NEW YORK— The Federal Reserve Bank of New York’s Center for Microeconomic Data released the December 2018 Survey of Consumer Expectations, which shows no change in short-term inflation expectations and a slight uptick in medium-term inflation expectations. Expectations that the unemployment rate will be higher increased for the third consecutive month, while expectations about income and spending growth remained stable. Home price growth expectations continued their downward trend. Gas price growth expectations retreated for the second month in a row, and expectations about stock prices worsened.
The main findings from the December 2018 Survey are:
- Median inflation expectations at the one-year horizon remained unchanged at 3.0%, while they increased by 0.1 percentage points at the three-year horizon to 3.0% in December, returning to October reading. Inflation uncertainty–or the uncertainty expressed by respondents regarding future inflation outcomes–also remained unchanged.
- Median home price change expectations declined again in December to 3.0%, its sixth consecutive decline since June.
- The median one-year ahead expected gasoline price change saw its second consecutive large drop, declining from 4.5% in October to 3.7% in December, its lowest level since July 2017. In contrast, the median one-year ahead expected price change for food, medical care, and rent changed little in December, staying within 0.1 percentage points relative to the previous month’s expectations. The reading for the median one-year ahead expected food price change is the lowest since the start of the series.
- The median one-year head expected price change for college education decreased from 6.3% in November to 5.9% in December, remaining well below its 12-month trailing average of 6.8%.
- Median one-year ahead earnings growth expectations rebounded from 2.0% in November to 2.5% in December, back to its October reading. The increase was most pronounced among respondents without a college degree.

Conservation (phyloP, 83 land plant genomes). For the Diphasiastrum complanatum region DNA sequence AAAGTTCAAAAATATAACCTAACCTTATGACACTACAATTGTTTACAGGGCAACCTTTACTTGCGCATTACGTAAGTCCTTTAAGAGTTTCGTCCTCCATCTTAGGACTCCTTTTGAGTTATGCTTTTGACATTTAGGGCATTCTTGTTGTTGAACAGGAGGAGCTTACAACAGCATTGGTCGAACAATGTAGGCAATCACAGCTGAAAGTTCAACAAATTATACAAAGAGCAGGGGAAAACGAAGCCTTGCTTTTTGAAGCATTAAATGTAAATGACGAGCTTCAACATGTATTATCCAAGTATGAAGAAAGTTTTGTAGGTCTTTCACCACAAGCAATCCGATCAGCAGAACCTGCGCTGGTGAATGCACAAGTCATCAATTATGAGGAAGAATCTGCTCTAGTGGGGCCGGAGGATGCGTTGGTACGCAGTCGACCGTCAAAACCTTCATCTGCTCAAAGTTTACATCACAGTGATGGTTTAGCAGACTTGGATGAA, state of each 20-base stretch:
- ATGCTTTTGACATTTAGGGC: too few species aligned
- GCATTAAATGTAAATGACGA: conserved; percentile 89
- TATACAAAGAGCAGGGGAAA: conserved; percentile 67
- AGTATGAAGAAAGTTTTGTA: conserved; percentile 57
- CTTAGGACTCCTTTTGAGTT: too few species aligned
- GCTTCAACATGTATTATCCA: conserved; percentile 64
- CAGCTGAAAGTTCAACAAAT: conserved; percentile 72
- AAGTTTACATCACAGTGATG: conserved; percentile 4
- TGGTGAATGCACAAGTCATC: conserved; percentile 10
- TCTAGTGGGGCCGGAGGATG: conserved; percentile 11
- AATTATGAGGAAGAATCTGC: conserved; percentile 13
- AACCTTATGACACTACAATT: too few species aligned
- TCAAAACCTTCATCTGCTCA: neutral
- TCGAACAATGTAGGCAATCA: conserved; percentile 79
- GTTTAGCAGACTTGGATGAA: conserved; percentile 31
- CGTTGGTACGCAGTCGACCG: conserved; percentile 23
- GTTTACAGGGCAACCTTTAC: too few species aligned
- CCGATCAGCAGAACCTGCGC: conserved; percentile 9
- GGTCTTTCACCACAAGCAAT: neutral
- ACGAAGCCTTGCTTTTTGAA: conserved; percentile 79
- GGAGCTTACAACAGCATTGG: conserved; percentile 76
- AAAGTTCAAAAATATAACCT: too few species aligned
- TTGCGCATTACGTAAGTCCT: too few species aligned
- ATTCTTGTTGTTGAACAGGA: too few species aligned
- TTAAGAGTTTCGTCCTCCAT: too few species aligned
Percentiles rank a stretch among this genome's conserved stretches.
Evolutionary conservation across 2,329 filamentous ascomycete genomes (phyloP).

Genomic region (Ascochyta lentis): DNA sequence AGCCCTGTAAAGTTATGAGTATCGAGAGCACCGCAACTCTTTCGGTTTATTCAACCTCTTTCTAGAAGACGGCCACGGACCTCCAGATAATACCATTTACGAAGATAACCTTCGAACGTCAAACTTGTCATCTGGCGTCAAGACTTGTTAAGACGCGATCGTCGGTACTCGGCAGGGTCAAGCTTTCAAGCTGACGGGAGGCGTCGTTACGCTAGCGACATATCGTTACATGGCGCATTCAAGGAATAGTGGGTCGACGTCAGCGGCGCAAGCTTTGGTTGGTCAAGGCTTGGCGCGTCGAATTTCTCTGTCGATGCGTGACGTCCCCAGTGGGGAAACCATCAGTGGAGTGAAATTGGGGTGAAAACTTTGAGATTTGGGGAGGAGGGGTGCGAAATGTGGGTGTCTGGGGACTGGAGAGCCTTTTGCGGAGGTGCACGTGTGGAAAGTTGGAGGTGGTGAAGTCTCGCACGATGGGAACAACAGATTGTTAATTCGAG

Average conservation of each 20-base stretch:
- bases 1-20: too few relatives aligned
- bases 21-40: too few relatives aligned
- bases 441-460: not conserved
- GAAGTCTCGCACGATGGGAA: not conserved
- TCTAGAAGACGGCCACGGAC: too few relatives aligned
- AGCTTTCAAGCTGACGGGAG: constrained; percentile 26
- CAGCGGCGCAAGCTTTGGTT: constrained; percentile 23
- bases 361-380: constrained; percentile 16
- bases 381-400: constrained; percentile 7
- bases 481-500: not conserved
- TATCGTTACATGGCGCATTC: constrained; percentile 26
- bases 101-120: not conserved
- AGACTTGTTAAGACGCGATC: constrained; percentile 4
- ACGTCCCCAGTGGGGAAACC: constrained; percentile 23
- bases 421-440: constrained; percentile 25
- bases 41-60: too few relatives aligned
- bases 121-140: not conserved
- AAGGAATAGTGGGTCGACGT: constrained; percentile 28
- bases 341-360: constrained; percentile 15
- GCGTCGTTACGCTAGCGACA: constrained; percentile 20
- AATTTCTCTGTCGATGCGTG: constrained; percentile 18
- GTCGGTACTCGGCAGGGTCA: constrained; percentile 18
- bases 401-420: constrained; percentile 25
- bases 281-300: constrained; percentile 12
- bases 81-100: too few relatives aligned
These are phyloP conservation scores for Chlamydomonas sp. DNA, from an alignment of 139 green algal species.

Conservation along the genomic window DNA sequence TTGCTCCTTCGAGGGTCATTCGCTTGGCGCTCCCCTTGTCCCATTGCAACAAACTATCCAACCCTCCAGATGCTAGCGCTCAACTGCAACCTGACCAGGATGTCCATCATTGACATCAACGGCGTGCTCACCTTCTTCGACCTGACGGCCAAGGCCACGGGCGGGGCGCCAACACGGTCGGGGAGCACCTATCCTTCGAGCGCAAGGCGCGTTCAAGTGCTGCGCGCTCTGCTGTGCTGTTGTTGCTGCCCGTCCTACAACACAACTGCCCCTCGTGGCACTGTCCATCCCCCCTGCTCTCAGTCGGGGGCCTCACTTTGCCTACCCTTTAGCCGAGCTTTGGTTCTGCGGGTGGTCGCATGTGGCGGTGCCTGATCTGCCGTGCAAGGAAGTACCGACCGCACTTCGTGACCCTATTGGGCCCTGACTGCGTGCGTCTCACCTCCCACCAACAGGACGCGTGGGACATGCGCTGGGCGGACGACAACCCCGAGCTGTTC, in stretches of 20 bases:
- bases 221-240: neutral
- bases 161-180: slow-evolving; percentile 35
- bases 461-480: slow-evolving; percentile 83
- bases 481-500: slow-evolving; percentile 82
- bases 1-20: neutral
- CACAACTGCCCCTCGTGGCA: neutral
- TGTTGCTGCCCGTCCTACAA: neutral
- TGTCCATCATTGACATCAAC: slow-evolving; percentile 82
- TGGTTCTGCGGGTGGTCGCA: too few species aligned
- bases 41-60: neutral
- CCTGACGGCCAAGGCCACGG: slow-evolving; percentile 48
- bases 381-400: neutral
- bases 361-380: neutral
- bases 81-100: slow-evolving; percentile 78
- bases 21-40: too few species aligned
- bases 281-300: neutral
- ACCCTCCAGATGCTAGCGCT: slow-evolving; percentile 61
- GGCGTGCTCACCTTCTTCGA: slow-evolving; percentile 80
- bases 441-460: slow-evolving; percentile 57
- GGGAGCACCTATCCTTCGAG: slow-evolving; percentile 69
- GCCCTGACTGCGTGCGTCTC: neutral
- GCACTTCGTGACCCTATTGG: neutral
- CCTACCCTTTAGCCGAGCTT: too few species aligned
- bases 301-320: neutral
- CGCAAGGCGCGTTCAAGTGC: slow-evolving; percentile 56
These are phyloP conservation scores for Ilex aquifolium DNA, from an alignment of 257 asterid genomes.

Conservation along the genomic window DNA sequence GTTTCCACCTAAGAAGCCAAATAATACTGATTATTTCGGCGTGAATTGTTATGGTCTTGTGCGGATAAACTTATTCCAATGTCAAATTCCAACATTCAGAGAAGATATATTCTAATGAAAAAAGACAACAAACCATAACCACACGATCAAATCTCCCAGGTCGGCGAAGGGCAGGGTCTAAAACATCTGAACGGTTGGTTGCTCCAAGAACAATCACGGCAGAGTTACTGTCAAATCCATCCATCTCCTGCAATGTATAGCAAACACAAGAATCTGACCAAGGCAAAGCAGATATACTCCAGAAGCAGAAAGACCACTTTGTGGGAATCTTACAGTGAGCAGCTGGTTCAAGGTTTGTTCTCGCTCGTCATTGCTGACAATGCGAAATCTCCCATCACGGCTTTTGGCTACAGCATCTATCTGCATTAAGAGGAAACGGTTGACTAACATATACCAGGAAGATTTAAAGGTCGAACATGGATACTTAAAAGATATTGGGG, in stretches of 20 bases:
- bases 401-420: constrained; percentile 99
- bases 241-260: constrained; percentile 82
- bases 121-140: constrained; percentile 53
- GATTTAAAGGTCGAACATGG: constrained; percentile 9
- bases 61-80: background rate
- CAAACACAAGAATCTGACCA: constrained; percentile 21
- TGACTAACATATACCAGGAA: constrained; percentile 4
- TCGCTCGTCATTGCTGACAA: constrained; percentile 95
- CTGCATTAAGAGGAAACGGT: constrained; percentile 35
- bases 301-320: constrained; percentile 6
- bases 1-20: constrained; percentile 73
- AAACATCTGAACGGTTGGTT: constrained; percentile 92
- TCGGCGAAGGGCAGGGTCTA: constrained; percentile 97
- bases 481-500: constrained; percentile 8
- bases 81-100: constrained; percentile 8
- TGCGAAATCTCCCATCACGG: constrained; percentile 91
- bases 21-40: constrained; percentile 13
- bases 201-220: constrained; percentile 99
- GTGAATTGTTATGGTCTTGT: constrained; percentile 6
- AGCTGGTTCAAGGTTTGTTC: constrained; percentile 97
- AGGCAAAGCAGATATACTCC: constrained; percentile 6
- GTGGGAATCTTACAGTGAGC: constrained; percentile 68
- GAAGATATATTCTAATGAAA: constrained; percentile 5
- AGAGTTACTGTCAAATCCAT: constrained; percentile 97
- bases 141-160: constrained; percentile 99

- Mean unemployment expectations—or the mean probability that the U.S. unemployment rate will be higher one year from now—increased for the third consecutive month from 35.8% in November to 38.8% in December, reaching the series’ high since October 2016. The increase was broad-based across age, education, and income groups.
- The mean perceived probability of losing one’s job in the next 12 months fell from 14.7% in November to 13.8%. The mean probability of leaving one’s job voluntarily in the next 12 months also decreased from 22.8% in November to 21.1%.
- The mean perceived probability of finding a job (if one’s current job was lost) increased from 58.6% in November to 58.8%, remaining within its narrow 57.1-60.0 range for the past year.
- Median expected household income expectations declined to 2.9%; while the median household spending growth expectations remained unchanged at 3.5% in December.
- Perceptions of credit access compared to a year ago improved slightly, with the proportion of respondents reporting easier credit access increasing from 26.0% to 28.0%. Expectations for year-ahead credit availability, on the other hand, deteriorated in December. The proportion of respondents expecting improving conditions in credit access decreased from 22.5% to 21.7% and the proportion expecting worsening conditions in credit access increased from 31.3% in November to 34.9%.
- The average perceived probability of missing a minimum debt payment over the next three months remained steady at 12.0%, close to its 12-month trailing average of 12.1%.
- The mean perceived probability that the average interest rate on saving accounts will be higher 12 months from now than it is today increased from 37.3% in November to 37.9% in December, remaining well above its year ago level of 34.5%. The increase was most pronounced for lower-educated (high school or less) respondents.
- One-year ahead expectations as well as perceptions about households’ current financial situations deteriorated somewhat in December, with slightly higher proportions of respondents expecting to be worse off financially.
- The mean perceived probability that U.S. stock prices will be higher 12 months from now than they are today decreased to 39.6% in December, reaching its lowest level since October 2016.
- Median year-ahead expected growth in government debt decreased from 7.8% in November to 6.2% in December.
About the Survey of Consumer Expectations
The SCE contains information about how consumers expect overall inflation and prices for food, gas, housing and education to behave. It also provides insight into Americans’ views about job prospects and earnings growth and their expectations about future spending and access to credit. The SCE also provides measures of uncertainty in expectations for the main outcomes of interest. Expectations are also available by age, geography, income, education and numeracy.
The SCE is a nationally representative, internet-based survey of a rotating panel of approximately 1,300 household heads. Respondents participate in the panel for up to twelve months, with a roughly equal number rotating in and out of the panel each month. Unlike comparable surveys based on repeated cross-sections with a different set of respondents in each wave, our panel allows us to observe the changes in expectations and behavior of the same individuals over time.